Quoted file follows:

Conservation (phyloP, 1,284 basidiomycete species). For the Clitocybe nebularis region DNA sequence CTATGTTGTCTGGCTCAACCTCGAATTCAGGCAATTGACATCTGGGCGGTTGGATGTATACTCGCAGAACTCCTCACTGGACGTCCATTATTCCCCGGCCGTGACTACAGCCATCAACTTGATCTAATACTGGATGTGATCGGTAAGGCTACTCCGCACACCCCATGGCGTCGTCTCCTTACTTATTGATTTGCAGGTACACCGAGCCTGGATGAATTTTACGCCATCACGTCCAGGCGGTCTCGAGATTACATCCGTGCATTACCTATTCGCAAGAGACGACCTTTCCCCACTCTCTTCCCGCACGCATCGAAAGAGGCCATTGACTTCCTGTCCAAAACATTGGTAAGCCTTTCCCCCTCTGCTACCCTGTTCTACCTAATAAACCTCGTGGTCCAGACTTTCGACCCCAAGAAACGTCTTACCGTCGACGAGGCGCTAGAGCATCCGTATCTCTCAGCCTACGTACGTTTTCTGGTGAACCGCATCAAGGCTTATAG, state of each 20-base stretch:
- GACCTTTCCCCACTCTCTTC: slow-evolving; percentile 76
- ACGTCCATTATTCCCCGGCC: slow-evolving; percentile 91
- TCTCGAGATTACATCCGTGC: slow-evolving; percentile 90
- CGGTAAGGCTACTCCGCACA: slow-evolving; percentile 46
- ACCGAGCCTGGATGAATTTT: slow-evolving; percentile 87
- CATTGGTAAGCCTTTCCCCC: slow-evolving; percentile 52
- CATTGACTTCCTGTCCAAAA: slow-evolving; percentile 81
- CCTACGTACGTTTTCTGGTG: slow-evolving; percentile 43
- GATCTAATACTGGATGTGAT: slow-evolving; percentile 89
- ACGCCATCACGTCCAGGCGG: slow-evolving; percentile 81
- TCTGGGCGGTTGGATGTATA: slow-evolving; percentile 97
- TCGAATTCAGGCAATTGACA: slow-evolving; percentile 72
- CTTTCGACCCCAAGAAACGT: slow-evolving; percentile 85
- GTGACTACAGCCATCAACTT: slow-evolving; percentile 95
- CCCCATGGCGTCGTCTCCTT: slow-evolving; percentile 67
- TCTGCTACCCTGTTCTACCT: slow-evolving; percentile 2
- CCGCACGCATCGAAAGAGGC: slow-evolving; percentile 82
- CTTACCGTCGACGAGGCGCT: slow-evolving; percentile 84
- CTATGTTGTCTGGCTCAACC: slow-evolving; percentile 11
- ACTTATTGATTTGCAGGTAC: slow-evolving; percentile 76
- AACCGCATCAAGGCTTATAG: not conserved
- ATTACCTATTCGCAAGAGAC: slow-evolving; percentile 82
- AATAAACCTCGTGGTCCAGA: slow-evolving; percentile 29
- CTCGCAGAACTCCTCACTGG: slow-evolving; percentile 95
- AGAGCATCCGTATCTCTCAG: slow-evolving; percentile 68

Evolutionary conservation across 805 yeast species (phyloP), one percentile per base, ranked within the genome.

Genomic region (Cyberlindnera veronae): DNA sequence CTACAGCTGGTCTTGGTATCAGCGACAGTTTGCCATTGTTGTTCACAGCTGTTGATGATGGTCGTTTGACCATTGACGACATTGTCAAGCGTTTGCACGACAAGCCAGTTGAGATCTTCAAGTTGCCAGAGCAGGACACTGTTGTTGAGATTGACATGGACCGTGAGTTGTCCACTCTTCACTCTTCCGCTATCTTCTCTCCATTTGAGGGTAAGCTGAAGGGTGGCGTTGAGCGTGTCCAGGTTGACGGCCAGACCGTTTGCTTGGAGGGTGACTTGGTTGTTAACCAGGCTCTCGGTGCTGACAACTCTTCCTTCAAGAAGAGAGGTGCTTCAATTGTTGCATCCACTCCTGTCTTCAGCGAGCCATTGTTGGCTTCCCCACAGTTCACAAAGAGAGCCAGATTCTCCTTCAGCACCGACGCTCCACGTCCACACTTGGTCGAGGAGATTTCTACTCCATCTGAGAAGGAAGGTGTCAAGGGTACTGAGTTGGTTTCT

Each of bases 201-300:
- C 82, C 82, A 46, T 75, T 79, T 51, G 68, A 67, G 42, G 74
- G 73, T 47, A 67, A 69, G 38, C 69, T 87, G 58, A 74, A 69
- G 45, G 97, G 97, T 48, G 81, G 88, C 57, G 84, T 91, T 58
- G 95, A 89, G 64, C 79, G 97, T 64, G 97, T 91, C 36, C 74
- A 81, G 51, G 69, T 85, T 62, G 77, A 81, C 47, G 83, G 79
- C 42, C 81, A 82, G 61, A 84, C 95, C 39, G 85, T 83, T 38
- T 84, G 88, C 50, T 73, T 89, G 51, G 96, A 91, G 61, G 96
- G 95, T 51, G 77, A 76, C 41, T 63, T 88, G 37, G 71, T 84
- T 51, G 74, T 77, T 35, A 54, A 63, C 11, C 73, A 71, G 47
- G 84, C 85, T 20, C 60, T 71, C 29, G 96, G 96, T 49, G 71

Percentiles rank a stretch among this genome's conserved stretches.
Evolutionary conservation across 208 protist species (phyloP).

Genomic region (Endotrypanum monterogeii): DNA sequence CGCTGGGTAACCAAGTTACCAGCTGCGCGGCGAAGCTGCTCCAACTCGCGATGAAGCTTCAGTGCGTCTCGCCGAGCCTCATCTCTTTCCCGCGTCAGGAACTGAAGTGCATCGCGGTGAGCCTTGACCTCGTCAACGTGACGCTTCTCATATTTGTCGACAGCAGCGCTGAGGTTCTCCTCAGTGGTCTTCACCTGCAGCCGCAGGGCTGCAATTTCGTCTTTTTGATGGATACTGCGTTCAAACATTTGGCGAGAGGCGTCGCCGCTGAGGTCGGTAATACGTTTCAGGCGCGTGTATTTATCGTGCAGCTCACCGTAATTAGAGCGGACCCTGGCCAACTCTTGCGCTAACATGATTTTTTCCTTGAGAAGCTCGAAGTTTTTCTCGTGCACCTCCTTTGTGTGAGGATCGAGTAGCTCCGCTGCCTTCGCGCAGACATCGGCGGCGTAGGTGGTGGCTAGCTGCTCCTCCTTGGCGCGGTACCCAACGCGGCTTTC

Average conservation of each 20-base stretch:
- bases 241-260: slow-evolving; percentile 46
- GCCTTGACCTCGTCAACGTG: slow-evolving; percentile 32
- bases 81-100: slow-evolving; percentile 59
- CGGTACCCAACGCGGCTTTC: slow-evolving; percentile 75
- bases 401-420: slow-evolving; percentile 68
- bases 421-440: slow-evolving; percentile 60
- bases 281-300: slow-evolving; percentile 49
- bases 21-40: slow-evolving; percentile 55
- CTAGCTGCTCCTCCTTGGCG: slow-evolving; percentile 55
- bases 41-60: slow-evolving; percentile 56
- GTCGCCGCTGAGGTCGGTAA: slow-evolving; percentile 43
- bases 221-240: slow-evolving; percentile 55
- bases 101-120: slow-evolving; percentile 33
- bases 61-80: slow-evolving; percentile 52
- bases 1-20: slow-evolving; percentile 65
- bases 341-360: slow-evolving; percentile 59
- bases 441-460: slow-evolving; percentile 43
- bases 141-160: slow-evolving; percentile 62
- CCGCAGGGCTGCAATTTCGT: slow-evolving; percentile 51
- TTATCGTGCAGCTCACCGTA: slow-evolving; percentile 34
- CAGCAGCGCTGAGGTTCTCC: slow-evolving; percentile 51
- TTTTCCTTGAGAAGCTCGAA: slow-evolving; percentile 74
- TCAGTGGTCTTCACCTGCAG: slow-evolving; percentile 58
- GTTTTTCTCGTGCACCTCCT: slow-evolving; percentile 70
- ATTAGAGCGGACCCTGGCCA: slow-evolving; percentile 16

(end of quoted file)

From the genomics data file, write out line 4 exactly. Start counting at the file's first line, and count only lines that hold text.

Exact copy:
- TCTCGAGATTACATCCGTGC: slow-evolving; percentile 90